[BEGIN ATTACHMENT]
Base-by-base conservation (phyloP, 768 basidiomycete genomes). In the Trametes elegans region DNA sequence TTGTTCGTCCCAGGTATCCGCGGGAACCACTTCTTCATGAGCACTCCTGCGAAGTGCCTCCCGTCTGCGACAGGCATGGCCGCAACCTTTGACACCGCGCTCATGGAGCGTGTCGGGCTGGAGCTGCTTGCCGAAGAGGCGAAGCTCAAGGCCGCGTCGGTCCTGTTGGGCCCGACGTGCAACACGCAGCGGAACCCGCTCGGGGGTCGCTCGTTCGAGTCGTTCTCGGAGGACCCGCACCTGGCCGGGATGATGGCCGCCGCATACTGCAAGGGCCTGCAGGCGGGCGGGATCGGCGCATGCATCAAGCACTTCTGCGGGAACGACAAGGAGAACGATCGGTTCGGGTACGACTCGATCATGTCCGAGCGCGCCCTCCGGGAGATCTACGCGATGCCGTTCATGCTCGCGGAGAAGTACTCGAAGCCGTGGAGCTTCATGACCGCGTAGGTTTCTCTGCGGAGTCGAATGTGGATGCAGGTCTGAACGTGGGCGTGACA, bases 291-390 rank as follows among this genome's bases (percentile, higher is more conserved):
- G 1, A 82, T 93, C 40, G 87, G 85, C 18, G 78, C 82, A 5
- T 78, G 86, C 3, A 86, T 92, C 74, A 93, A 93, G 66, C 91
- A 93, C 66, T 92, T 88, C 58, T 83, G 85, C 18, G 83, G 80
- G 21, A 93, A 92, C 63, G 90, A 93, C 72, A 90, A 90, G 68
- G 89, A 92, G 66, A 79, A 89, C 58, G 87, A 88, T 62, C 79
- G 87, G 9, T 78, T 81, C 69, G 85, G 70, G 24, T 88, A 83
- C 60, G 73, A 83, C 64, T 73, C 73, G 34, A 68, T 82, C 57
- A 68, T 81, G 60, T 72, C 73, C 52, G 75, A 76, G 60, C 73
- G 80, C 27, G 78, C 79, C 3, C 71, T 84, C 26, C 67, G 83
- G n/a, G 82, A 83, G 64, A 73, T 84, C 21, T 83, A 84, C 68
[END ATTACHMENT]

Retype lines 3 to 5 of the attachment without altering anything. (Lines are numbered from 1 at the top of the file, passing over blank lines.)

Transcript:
- T 78, G 86, C 3, A 86, T 92, C 74, A 93, A 93, G 66, C 91
- A 93, C 66, T 92, T 88, C 58, T 83, G 85, C 18, G 83, G 80
- G 21, A 93, A 92, C 63, G 90, A 93, C 72, A 90, A 90, G 68